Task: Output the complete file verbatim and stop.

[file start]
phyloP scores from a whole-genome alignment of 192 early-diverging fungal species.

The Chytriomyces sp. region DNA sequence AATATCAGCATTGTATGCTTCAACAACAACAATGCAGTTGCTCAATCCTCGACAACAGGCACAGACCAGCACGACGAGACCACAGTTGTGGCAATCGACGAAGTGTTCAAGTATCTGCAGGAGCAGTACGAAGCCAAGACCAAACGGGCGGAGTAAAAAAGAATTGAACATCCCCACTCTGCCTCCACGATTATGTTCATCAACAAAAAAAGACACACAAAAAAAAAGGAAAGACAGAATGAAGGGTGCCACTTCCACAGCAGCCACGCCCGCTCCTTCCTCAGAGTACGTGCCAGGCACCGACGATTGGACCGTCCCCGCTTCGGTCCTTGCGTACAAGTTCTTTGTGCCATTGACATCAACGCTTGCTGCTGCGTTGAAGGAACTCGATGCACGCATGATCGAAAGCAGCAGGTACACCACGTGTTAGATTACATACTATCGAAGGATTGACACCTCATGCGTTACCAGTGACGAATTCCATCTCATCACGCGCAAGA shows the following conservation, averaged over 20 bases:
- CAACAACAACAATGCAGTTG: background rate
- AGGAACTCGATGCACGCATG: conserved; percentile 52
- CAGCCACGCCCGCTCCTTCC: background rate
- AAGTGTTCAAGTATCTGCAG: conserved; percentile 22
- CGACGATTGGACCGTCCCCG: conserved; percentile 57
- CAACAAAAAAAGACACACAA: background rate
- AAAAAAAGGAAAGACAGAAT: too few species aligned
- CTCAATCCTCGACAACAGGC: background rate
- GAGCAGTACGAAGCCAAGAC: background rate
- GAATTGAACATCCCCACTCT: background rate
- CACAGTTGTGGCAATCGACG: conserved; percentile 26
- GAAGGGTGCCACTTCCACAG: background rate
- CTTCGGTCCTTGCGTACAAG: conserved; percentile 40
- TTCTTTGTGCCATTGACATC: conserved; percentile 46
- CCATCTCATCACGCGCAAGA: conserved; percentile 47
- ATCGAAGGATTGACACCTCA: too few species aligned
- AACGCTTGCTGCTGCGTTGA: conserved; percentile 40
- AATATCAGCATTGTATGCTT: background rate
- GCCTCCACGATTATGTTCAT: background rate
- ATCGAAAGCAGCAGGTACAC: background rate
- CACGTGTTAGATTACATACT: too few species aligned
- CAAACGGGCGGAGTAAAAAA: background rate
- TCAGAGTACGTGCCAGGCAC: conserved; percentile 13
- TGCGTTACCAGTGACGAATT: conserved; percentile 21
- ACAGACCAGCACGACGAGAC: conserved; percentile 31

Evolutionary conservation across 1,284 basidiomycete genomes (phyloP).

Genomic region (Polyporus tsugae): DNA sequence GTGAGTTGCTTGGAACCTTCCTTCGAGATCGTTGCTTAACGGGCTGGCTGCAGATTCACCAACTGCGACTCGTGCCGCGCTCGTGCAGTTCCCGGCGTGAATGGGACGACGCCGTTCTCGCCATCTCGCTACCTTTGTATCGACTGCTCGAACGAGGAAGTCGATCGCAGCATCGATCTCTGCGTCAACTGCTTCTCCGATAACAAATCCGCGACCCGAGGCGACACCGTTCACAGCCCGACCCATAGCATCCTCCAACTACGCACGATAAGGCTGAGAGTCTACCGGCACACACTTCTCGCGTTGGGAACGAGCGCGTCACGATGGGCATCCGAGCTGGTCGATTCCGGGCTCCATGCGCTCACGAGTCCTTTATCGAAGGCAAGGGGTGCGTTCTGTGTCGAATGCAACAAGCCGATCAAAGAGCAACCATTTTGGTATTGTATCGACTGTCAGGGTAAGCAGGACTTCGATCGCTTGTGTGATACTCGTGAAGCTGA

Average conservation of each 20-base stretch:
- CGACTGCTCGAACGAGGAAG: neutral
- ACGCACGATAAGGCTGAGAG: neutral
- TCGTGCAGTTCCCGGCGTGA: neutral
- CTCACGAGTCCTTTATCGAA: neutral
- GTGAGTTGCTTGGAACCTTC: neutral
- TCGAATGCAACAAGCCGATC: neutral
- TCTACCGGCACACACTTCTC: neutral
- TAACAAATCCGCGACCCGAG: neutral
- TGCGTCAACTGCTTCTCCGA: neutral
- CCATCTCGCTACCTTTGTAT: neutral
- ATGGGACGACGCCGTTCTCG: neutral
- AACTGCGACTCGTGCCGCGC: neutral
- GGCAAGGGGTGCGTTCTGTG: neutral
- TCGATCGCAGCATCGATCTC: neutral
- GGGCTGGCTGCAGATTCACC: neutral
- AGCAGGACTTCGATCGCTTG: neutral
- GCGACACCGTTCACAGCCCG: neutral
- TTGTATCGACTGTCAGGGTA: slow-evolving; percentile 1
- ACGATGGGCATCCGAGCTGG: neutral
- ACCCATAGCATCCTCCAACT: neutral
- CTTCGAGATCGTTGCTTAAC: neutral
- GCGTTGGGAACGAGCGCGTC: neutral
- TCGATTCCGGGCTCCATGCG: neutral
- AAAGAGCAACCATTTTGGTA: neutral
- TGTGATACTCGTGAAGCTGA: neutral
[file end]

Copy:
phyloP scores from a whole-genome alignment of 192 early-diverging fungal species.

The Chytriomyces sp. region DNA sequence AATATCAGCATTGTATGCTTCAACAACAACAATGCAGTTGCTCAATCCTCGACAACAGGCACAGACCAGCACGACGAGACCACAGTTGTGGCAATCGACGAAGTGTTCAAGTATCTGCAGGAGCAGTACGAAGCCAAGACCAAACGGGCGGAGTAAAAAAGAATTGAACATCCCCACTCTGCCTCCACGATTATGTTCATCAACAAAAAAAGACACACAAAAAAAAAGGAAAGACAGAATGAAGGGTGCCACTTCCACAGCAGCCACGCCCGCTCCTTCCTCAGAGTACGTGCCAGGCACCGACGATTGGACCGTCCCCGCTTCGGTCCTTGCGTACAAGTTCTTTGTGCCATTGACATCAACGCTTGCTGCTGCGTTGAAGGAACTCGATGCACGCATGATCGAAAGCAGCAGGTACACCACGTGTTAGATTACATACTATCGAAGGATTGACACCTCATGCGTTACCAGTGACGAATTCCATCTCATCACGCGCAAGA shows the following conservation, averaged over 20 bases:
- CAACAACAACAATGCAGTTG: background rate
- AGGAACTCGATGCACGCATG: conserved; percentile 52
- CAGCCACGCCCGCTCCTTCC: background rate
- AAGTGTTCAAGTATCTGCAG: conserved; percentile 22
- CGACGATTGGACCGTCCCCG: conserved; percentile 57
- CAACAAAAAAAGACACACAA: background rate
- AAAAAAAGGAAAGACAGAAT: too few species aligned
- CTCAATCCTCGACAACAGGC: background rate
- GAGCAGTACGAAGCCAAGAC: background rate
- GAATTGAACATCCCCACTCT: background rate
- CACAGTTGTGGCAATCGACG: conserved; percentile 26
- GAAGGGTGCCACTTCCACAG: background rate
- CTTCGGTCCTTGCGTACAAG: conserved; percentile 40
- TTCTTTGTGCCATTGACATC: conserved; percentile 46
- CCATCTCATCACGCGCAAGA: conserved; percentile 47
- ATCGAAGGATTGACACCTCA: too few species aligned
- AACGCTTGCTGCTGCGTTGA: conserved; percentile 40
- AATATCAGCATTGTATGCTT: background rate
- GCCTCCACGATTATGTTCAT: background rate
- ATCGAAAGCAGCAGGTACAC: background rate
- CACGTGTTAGATTACATACT: too few species aligned
- CAAACGGGCGGAGTAAAAAA: background rate
- TCAGAGTACGTGCCAGGCAC: conserved; percentile 13
- TGCGTTACCAGTGACGAATT: conserved; percentile 21
- ACAGACCAGCACGACGAGAC: conserved; percentile 31

Evolutionary conservation across 1,284 basidiomycete genomes (phyloP).

Genomic region (Polyporus tsugae): DNA sequence GTGAGTTGCTTGGAACCTTCCTTCGAGATCGTTGCTTAACGGGCTGGCTGCAGATTCACCAACTGCGACTCGTGCCGCGCTCGTGCAGTTCCCGGCGTGAATGGGACGACGCCGTTCTCGCCATCTCGCTACCTTTGTATCGACTGCTCGAACGAGGAAGTCGATCGCAGCATCGATCTCTGCGTCAACTGCTTCTCCGATAACAAATCCGCGACCCGAGGCGACACCGTTCACAGCCCGACCCATAGCATCCTCCAACTACGCACGATAAGGCTGAGAGTCTACCGGCACACACTTCTCGCGTTGGGAACGAGCGCGTCACGATGGGCATCCGAGCTGGTCGATTCCGGGCTCCATGCGCTCACGAGTCCTTTATCGAAGGCAAGGGGTGCGTTCTGTGTCGAATGCAACAAGCCGATCAAAGAGCAACCATTTTGGTATTGTATCGACTGTCAGGGTAAGCAGGACTTCGATCGCTTGTGTGATACTCGTGAAGCTGA

Average conservation of each 20-base stretch:
- CGACTGCTCGAACGAGGAAG: neutral
- ACGCACGATAAGGCTGAGAG: neutral
- TCGTGCAGTTCCCGGCGTGA: neutral
- CTCACGAGTCCTTTATCGAA: neutral
- GTGAGTTGCTTGGAACCTTC: neutral
- TCGAATGCAACAAGCCGATC: neutral
- TCTACCGGCACACACTTCTC: neutral
- TAACAAATCCGCGACCCGAG: neutral
- TGCGTCAACTGCTTCTCCGA: neutral
- CCATCTCGCTACCTTTGTAT: neutral
- ATGGGACGACGCCGTTCTCG: neutral
- AACTGCGACTCGTGCCGCGC: neutral
- GGCAAGGGGTGCGTTCTGTG: neutral
- TCGATCGCAGCATCGATCTC: neutral
- GGGCTGGCTGCAGATTCACC: neutral
- AGCAGGACTTCGATCGCTTG: neutral
- GCGACACCGTTCACAGCCCG: neutral
- TTGTATCGACTGTCAGGGTA: slow-evolving; percentile 1
- ACGATGGGCATCCGAGCTGG: neutral
- ACCCATAGCATCCTCCAACT: neutral
- CTTCGAGATCGTTGCTTAAC: neutral
- GCGTTGGGAACGAGCGCGTC: neutral
- TCGATTCCGGGCTCCATGCG: neutral
- AAAGAGCAACCATTTTGGTA: neutral
- TGTGATACTCGTGAAGCTGA: neutral